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Does Religious Freedom Matter in 2021?
January 16 @ 1:00 pm - 2:30 pm ESTFree
African American Perspectives on Religious Freedom
The First Amendment guarantees all Americans the right to shape their lives according to communal and personal beliefs. These inalienable rights, paired with a pluralistic society, necessitate a framework for understanding across difference. Join the Georgia Rights, Responsibility, Respect (3Rs) Project and local African American leaders for a discussion about the relevance of religious freedom and religious literacy education today. The virtual program is free and open to the public.
In recognition of National Religious Freedom Day Jan. 16, and Martin Luther King Jr. Day Jan. 18, the Georgia 3Rs Project is hosting a virtual community program titled, “Does Religious Freedom Matter in 2021? African American Perspectives on Religious Freedom.” The event will feature African American religious and civic leaders sharing insights on the value of religious liberty for living in a diverse democracy. Each panelist will speak for approximately 10 minutes before a panel discussion and open Q&A session moderated by Trey Daniel, Georgia 3Rs Project Education manager.
- The Rev. Billy Michael Honor, founding pastor of Pulse Church, Atlanta, who recently served as public scholar and director of Faith and Civic Organizing at the New Georgia Project. He also serves on the board of trustees of the Interdenominational Theological Center and has been an adjunct professor of religious studies and guest lecturer at various theological institutions;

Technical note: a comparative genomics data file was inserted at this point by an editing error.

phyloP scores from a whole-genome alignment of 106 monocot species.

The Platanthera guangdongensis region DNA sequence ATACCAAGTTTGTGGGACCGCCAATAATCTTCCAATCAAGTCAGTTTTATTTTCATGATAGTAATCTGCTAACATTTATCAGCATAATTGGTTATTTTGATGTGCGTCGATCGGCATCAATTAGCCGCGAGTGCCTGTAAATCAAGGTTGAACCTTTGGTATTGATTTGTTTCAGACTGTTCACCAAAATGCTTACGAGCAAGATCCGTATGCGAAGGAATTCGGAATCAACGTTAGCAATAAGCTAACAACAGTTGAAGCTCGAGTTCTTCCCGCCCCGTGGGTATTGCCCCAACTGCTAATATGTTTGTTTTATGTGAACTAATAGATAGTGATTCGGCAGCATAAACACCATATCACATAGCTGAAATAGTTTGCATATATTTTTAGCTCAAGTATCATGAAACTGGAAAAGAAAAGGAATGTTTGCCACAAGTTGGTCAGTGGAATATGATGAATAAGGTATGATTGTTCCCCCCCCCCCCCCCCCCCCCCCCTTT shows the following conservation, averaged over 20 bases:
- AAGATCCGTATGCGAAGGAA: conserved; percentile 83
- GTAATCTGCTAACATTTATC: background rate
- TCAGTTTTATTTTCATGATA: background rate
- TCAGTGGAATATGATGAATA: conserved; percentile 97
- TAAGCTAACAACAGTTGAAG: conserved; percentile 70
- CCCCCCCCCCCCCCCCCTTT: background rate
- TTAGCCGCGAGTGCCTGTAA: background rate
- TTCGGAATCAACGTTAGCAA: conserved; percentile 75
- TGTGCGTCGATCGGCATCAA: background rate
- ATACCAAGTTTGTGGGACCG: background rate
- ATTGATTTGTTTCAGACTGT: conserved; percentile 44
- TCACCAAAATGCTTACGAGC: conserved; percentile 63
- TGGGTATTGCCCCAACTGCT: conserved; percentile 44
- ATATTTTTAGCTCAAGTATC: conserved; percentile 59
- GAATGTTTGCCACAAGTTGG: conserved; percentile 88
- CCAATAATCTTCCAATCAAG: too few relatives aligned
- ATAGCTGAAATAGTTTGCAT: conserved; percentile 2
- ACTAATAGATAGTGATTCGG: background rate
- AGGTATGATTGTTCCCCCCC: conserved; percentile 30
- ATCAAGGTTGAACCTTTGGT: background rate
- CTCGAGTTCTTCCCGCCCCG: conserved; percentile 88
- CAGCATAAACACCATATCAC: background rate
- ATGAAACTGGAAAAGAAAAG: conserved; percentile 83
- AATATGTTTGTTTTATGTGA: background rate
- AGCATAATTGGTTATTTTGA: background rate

- Dr. Gholnecsar Muhammad, associate professor of language and literacy at Georgia State University’s College of Education & Human Development. Additionally, she serves as director of the Urban Literacy Collaborative and Clinic and hosts a summer literacy institute called, “Black Girls WRITE!” She is the 2014 recipient of the Promising New Researcher Award from the National Council of Teachers of English and 2017’s Georgia State University Urban Education Research awardee;
- The Rev. Quincy James Rinehart, associate campus minister at Morehouse College’s Martin Luther King Jr. International Chapel. He earned his Ph.D. in Student Ethics, Theology and the Human Sciences from Chicago Theological Seminary and formerly served as the Scholar in Residence for the Samuel Dewitt Proctor Conference, Inc.;
- Mandisa Thomas, founder and president of Black Nonbelievers Inc., a non-profit secular fellowship eliminating stigma, increasing visibility and providing support and networking opportunities around non-belief in the African American community. In 2018, the Unitarian Universalist Humanist Association named Thomas its Person of the Year.
Andrew and Julie Klingenstein Family Fund
Cecil B. Day Foundation
The CF Foundation
Community Foundation for Greater Atlanta
The Cousins Foundation
David, Helen and Marian Woodward Fund
H. English and Ermine Carter Robinson Foundation
Templeton Religion Trust